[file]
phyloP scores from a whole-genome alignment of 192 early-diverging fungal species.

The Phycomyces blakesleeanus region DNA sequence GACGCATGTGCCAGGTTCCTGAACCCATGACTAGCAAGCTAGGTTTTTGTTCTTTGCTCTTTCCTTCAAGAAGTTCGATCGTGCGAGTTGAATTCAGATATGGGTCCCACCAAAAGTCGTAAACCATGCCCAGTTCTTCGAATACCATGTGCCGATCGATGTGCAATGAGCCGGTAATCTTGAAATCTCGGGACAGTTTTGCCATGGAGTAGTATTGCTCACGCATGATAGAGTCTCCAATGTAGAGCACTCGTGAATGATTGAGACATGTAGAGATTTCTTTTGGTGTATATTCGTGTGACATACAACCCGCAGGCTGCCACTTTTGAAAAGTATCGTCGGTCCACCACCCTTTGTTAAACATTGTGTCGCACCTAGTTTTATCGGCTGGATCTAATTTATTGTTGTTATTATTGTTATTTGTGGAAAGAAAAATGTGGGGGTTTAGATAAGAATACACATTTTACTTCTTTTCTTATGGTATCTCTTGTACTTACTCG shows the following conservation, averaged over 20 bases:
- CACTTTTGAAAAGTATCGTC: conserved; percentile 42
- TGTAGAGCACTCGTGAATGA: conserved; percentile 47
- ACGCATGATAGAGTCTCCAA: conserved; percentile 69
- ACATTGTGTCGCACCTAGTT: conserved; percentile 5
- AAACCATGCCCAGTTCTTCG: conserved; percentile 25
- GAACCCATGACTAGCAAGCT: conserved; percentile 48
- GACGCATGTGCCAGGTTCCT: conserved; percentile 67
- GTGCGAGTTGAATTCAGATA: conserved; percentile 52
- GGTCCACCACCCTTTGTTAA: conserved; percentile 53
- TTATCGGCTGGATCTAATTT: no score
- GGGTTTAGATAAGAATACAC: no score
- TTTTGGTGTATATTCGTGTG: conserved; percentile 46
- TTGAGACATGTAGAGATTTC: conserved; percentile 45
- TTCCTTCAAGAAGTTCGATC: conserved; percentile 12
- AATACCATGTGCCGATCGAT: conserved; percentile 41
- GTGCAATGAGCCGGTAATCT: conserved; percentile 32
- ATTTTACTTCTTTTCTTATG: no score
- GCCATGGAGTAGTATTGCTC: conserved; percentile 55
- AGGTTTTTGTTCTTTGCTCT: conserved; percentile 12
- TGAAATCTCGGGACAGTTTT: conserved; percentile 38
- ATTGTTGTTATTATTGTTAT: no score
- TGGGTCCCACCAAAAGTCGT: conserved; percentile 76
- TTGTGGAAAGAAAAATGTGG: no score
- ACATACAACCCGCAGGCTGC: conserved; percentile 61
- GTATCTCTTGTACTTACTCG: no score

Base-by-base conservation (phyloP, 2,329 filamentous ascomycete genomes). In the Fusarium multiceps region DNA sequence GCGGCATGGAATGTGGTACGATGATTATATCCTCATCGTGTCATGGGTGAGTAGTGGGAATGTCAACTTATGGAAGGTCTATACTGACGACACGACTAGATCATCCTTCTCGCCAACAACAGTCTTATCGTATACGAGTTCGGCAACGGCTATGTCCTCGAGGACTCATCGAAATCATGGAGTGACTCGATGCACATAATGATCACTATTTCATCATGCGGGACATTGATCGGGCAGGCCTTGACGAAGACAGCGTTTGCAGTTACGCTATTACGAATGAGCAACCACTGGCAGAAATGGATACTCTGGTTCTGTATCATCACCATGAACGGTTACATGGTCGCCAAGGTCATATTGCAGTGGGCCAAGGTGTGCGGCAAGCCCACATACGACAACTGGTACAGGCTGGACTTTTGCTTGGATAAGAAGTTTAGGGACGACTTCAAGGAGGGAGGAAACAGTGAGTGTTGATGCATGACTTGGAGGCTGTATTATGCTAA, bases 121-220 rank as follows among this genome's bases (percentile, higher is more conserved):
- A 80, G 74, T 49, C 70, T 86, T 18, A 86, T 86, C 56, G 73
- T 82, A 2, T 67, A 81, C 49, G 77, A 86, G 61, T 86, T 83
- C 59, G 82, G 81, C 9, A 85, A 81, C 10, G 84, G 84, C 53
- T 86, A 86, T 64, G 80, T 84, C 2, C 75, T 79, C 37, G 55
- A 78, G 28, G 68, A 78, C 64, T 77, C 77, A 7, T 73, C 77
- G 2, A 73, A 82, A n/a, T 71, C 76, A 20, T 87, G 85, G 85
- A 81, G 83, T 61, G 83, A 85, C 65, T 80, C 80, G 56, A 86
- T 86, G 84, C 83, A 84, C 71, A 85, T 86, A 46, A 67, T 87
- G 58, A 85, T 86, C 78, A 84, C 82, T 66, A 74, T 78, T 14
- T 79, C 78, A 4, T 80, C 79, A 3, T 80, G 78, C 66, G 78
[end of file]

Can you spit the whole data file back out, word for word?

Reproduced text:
phyloP scores from a whole-genome alignment of 192 early-diverging fungal species.

The Phycomyces blakesleeanus region DNA sequence GACGCATGTGCCAGGTTCCTGAACCCATGACTAGCAAGCTAGGTTTTTGTTCTTTGCTCTTTCCTTCAAGAAGTTCGATCGTGCGAGTTGAATTCAGATATGGGTCCCACCAAAAGTCGTAAACCATGCCCAGTTCTTCGAATACCATGTGCCGATCGATGTGCAATGAGCCGGTAATCTTGAAATCTCGGGACAGTTTTGCCATGGAGTAGTATTGCTCACGCATGATAGAGTCTCCAATGTAGAGCACTCGTGAATGATTGAGACATGTAGAGATTTCTTTTGGTGTATATTCGTGTGACATACAACCCGCAGGCTGCCACTTTTGAAAAGTATCGTCGGTCCACCACCCTTTGTTAAACATTGTGTCGCACCTAGTTTTATCGGCTGGATCTAATTTATTGTTGTTATTATTGTTATTTGTGGAAAGAAAAATGTGGGGGTTTAGATAAGAATACACATTTTACTTCTTTTCTTATGGTATCTCTTGTACTTACTCG shows the following conservation, averaged over 20 bases:
- CACTTTTGAAAAGTATCGTC: conserved; percentile 42
- TGTAGAGCACTCGTGAATGA: conserved; percentile 47
- ACGCATGATAGAGTCTCCAA: conserved; percentile 69
- ACATTGTGTCGCACCTAGTT: conserved; percentile 5
- AAACCATGCCCAGTTCTTCG: conserved; percentile 25
- GAACCCATGACTAGCAAGCT: conserved; percentile 48
- GACGCATGTGCCAGGTTCCT: conserved; percentile 67
- GTGCGAGTTGAATTCAGATA: conserved; percentile 52
- GGTCCACCACCCTTTGTTAA: conserved; percentile 53
- TTATCGGCTGGATCTAATTT: no score
- GGGTTTAGATAAGAATACAC: no score
- TTTTGGTGTATATTCGTGTG: conserved; percentile 46
- TTGAGACATGTAGAGATTTC: conserved; percentile 45
- TTCCTTCAAGAAGTTCGATC: conserved; percentile 12
- AATACCATGTGCCGATCGAT: conserved; percentile 41
- GTGCAATGAGCCGGTAATCT: conserved; percentile 32
- ATTTTACTTCTTTTCTTATG: no score
- GCCATGGAGTAGTATTGCTC: conserved; percentile 55
- AGGTTTTTGTTCTTTGCTCT: conserved; percentile 12
- TGAAATCTCGGGACAGTTTT: conserved; percentile 38
- ATTGTTGTTATTATTGTTAT: no score
- TGGGTCCCACCAAAAGTCGT: conserved; percentile 76
- TTGTGGAAAGAAAAATGTGG: no score
- ACATACAACCCGCAGGCTGC: conserved; percentile 61
- GTATCTCTTGTACTTACTCG: no score

Base-by-base conservation (phyloP, 2,329 filamentous ascomycete genomes). In the Fusarium multiceps region DNA sequence GCGGCATGGAATGTGGTACGATGATTATATCCTCATCGTGTCATGGGTGAGTAGTGGGAATGTCAACTTATGGAAGGTCTATACTGACGACACGACTAGATCATCCTTCTCGCCAACAACAGTCTTATCGTATACGAGTTCGGCAACGGCTATGTCCTCGAGGACTCATCGAAATCATGGAGTGACTCGATGCACATAATGATCACTATTTCATCATGCGGGACATTGATCGGGCAGGCCTTGACGAAGACAGCGTTTGCAGTTACGCTATTACGAATGAGCAACCACTGGCAGAAATGGATACTCTGGTTCTGTATCATCACCATGAACGGTTACATGGTCGCCAAGGTCATATTGCAGTGGGCCAAGGTGTGCGGCAAGCCCACATACGACAACTGGTACAGGCTGGACTTTTGCTTGGATAAGAAGTTTAGGGACGACTTCAAGGAGGGAGGAAACAGTGAGTGTTGATGCATGACTTGGAGGCTGTATTATGCTAA, bases 121-220 rank as follows among this genome's bases (percentile, higher is more conserved):
- A 80, G 74, T 49, C 70, T 86, T 18, A 86, T 86, C 56, G 73
- T 82, A 2, T 67, A 81, C 49, G 77, A 86, G 61, T 86, T 83
- C 59, G 82, G 81, C 9, A 85, A 81, C 10, G 84, G 84, C 53
- T 86, A 86, T 64, G 80, T 84, C 2, C 75, T 79, C 37, G 55
- A 78, G 28, G 68, A 78, C 64, T 77, C 77, A 7, T 73, C 77
- G 2, A 73, A 82, A n/a, T 71, C 76, A 20, T 87, G 85, G 85
- A 81, G 83, T 61, G 83, A 85, C 65, T 80, C 80, G 56, A 86
- T 86, G 84, C 83, A 84, C 71, A 85, T 86, A 46, A 67, T 87
- G 58, A 85, T 86, C 78, A 84, C 82, T 66, A 74, T 78, T 14
- T 79, C 78, A 4, T 80, C 79, A 3, T 80, G 78, C 66, G 78